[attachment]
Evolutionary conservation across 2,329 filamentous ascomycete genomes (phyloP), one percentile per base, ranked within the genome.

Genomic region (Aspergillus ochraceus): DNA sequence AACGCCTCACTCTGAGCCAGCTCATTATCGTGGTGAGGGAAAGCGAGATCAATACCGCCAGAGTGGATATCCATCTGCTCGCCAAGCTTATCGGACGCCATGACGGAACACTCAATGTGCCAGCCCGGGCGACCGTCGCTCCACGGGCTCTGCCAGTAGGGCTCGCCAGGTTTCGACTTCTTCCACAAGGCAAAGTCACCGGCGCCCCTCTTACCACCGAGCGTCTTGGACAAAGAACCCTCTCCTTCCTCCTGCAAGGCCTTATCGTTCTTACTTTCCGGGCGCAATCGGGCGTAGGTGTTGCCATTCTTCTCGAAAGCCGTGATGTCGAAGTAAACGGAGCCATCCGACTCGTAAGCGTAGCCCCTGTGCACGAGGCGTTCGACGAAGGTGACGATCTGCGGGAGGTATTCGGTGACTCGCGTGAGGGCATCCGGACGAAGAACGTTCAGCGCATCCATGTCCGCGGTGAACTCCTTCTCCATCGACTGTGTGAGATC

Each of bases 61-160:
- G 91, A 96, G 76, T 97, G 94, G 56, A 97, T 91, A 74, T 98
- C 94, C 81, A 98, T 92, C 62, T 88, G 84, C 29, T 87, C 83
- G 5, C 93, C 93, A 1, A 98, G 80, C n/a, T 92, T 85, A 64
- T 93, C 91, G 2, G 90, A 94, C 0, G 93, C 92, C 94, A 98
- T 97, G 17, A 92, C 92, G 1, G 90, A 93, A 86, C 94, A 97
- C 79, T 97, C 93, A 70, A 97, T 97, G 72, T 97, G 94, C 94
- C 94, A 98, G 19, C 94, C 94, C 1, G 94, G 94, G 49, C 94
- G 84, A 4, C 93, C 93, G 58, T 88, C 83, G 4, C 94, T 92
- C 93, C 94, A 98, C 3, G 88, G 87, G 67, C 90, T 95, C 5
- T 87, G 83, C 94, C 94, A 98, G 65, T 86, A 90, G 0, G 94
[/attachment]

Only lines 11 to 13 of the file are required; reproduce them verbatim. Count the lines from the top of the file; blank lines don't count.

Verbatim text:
- G 84, A 4, C 93, C 93, G 58, T 88, C 83, G 4, C 94, T 92
- C 93, C 94, A 98, C 3, G 88, G 87, G 67, C 90, T 95, C 5
- T 87, G 83, C 94, C 94, A 98, G 65, T 86, A 90, G 0, G 94